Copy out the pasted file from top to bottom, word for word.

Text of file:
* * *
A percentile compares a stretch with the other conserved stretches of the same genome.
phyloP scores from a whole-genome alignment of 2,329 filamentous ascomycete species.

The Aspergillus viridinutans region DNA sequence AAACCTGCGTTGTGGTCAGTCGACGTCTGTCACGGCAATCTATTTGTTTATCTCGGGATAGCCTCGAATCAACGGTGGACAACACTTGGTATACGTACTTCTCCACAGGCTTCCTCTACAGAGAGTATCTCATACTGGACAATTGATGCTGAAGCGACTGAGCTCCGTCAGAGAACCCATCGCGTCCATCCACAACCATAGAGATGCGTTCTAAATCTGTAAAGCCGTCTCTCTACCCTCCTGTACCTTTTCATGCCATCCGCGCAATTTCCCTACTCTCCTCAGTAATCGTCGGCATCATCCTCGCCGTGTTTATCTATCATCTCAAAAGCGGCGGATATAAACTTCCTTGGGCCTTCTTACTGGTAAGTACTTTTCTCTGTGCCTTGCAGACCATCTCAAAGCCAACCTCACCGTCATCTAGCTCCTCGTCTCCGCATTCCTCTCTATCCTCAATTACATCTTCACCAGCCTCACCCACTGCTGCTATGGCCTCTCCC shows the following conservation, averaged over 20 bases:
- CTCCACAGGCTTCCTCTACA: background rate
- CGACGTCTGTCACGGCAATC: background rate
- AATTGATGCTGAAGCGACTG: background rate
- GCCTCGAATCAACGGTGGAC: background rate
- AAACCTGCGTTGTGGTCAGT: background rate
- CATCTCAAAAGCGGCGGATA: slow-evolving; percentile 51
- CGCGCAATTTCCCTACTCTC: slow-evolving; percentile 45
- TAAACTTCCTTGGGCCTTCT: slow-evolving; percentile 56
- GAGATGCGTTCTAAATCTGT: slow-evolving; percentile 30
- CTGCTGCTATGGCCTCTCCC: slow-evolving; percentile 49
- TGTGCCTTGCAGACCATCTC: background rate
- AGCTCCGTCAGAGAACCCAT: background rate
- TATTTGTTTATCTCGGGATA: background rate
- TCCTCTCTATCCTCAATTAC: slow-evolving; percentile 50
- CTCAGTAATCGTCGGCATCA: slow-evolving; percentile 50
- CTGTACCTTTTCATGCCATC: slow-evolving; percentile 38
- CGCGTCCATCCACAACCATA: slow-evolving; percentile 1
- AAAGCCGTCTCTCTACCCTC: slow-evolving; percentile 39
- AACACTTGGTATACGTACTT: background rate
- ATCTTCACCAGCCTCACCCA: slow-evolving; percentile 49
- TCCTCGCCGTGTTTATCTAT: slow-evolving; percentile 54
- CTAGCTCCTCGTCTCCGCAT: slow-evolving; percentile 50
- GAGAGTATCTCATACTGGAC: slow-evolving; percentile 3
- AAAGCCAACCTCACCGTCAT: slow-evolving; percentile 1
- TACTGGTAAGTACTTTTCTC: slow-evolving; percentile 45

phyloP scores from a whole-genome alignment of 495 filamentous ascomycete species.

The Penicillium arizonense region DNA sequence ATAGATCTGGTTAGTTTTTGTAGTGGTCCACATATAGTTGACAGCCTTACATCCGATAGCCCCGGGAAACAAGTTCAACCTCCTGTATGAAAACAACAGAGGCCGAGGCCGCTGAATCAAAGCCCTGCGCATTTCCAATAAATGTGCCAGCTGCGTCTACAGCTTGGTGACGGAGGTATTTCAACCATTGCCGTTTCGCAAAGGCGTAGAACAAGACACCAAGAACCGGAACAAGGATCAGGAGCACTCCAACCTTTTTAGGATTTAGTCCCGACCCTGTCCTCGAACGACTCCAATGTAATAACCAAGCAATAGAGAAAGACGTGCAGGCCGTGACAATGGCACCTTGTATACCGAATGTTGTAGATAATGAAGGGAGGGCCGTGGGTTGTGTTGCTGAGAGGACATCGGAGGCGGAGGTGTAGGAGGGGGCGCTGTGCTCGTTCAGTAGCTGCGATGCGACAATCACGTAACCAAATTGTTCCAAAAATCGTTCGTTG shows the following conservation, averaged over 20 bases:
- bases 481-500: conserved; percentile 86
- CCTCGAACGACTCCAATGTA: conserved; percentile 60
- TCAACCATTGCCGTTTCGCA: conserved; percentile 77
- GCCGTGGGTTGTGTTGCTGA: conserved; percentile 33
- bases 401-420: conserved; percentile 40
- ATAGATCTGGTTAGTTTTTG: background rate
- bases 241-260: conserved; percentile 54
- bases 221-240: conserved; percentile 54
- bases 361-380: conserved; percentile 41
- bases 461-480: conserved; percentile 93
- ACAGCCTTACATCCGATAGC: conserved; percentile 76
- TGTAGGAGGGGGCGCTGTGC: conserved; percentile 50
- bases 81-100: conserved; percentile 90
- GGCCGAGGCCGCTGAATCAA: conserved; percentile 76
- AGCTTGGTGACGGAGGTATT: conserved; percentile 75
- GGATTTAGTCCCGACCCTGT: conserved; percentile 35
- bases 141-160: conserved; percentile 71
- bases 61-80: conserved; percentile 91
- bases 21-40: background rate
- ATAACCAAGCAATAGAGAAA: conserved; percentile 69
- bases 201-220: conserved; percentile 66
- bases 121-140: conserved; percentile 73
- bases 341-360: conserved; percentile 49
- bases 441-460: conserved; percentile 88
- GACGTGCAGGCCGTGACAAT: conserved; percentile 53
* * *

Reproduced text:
A percentile compares a stretch with the other conserved stretches of the same genome.
phyloP scores from a whole-genome alignment of 2,329 filamentous ascomycete species.

The Aspergillus viridinutans region DNA sequence AAACCTGCGTTGTGGTCAGTCGACGTCTGTCACGGCAATCTATTTGTTTATCTCGGGATAGCCTCGAATCAACGGTGGACAACACTTGGTATACGTACTTCTCCACAGGCTTCCTCTACAGAGAGTATCTCATACTGGACAATTGATGCTGAAGCGACTGAGCTCCGTCAGAGAACCCATCGCGTCCATCCACAACCATAGAGATGCGTTCTAAATCTGTAAAGCCGTCTCTCTACCCTCCTGTACCTTTTCATGCCATCCGCGCAATTTCCCTACTCTCCTCAGTAATCGTCGGCATCATCCTCGCCGTGTTTATCTATCATCTCAAAAGCGGCGGATATAAACTTCCTTGGGCCTTCTTACTGGTAAGTACTTTTCTCTGTGCCTTGCAGACCATCTCAAAGCCAACCTCACCGTCATCTAGCTCCTCGTCTCCGCATTCCTCTCTATCCTCAATTACATCTTCACCAGCCTCACCCACTGCTGCTATGGCCTCTCCC shows the following conservation, averaged over 20 bases:
- CTCCACAGGCTTCCTCTACA: background rate
- CGACGTCTGTCACGGCAATC: background rate
- AATTGATGCTGAAGCGACTG: background rate
- GCCTCGAATCAACGGTGGAC: background rate
- AAACCTGCGTTGTGGTCAGT: background rate
- CATCTCAAAAGCGGCGGATA: slow-evolving; percentile 51
- CGCGCAATTTCCCTACTCTC: slow-evolving; percentile 45
- TAAACTTCCTTGGGCCTTCT: slow-evolving; percentile 56
- GAGATGCGTTCTAAATCTGT: slow-evolving; percentile 30
- CTGCTGCTATGGCCTCTCCC: slow-evolving; percentile 49
- TGTGCCTTGCAGACCATCTC: background rate
- AGCTCCGTCAGAGAACCCAT: background rate
- TATTTGTTTATCTCGGGATA: background rate
- TCCTCTCTATCCTCAATTAC: slow-evolving; percentile 50
- CTCAGTAATCGTCGGCATCA: slow-evolving; percentile 50
- CTGTACCTTTTCATGCCATC: slow-evolving; percentile 38
- CGCGTCCATCCACAACCATA: slow-evolving; percentile 1
- AAAGCCGTCTCTCTACCCTC: slow-evolving; percentile 39
- AACACTTGGTATACGTACTT: background rate
- ATCTTCACCAGCCTCACCCA: slow-evolving; percentile 49
- TCCTCGCCGTGTTTATCTAT: slow-evolving; percentile 54
- CTAGCTCCTCGTCTCCGCAT: slow-evolving; percentile 50
- GAGAGTATCTCATACTGGAC: slow-evolving; percentile 3
- AAAGCCAACCTCACCGTCAT: slow-evolving; percentile 1
- TACTGGTAAGTACTTTTCTC: slow-evolving; percentile 45

phyloP scores from a whole-genome alignment of 495 filamentous ascomycete species.

The Penicillium arizonense region DNA sequence ATAGATCTGGTTAGTTTTTGTAGTGGTCCACATATAGTTGACAGCCTTACATCCGATAGCCCCGGGAAACAAGTTCAACCTCCTGTATGAAAACAACAGAGGCCGAGGCCGCTGAATCAAAGCCCTGCGCATTTCCAATAAATGTGCCAGCTGCGTCTACAGCTTGGTGACGGAGGTATTTCAACCATTGCCGTTTCGCAAAGGCGTAGAACAAGACACCAAGAACCGGAACAAGGATCAGGAGCACTCCAACCTTTTTAGGATTTAGTCCCGACCCTGTCCTCGAACGACTCCAATGTAATAACCAAGCAATAGAGAAAGACGTGCAGGCCGTGACAATGGCACCTTGTATACCGAATGTTGTAGATAATGAAGGGAGGGCCGTGGGTTGTGTTGCTGAGAGGACATCGGAGGCGGAGGTGTAGGAGGGGGCGCTGTGCTCGTTCAGTAGCTGCGATGCGACAATCACGTAACCAAATTGTTCCAAAAATCGTTCGTTG shows the following conservation, averaged over 20 bases:
- bases 481-500: conserved; percentile 86
- CCTCGAACGACTCCAATGTA: conserved; percentile 60
- TCAACCATTGCCGTTTCGCA: conserved; percentile 77
- GCCGTGGGTTGTGTTGCTGA: conserved; percentile 33
- bases 401-420: conserved; percentile 40
- ATAGATCTGGTTAGTTTTTG: background rate
- bases 241-260: conserved; percentile 54
- bases 221-240: conserved; percentile 54
- bases 361-380: conserved; percentile 41
- bases 461-480: conserved; percentile 93
- ACAGCCTTACATCCGATAGC: conserved; percentile 76
- TGTAGGAGGGGGCGCTGTGC: conserved; percentile 50
- bases 81-100: conserved; percentile 90
- GGCCGAGGCCGCTGAATCAA: conserved; percentile 76
- AGCTTGGTGACGGAGGTATT: conserved; percentile 75
- GGATTTAGTCCCGACCCTGT: conserved; percentile 35
- bases 141-160: conserved; percentile 71
- bases 61-80: conserved; percentile 91
- bases 21-40: background rate
- ATAACCAAGCAATAGAGAAA: conserved; percentile 69
- bases 201-220: conserved; percentile 66
- bases 121-140: conserved; percentile 73
- bases 341-360: conserved; percentile 49
- bases 441-460: conserved; percentile 88
- GACGTGCAGGCCGTGACAAT: conserved; percentile 53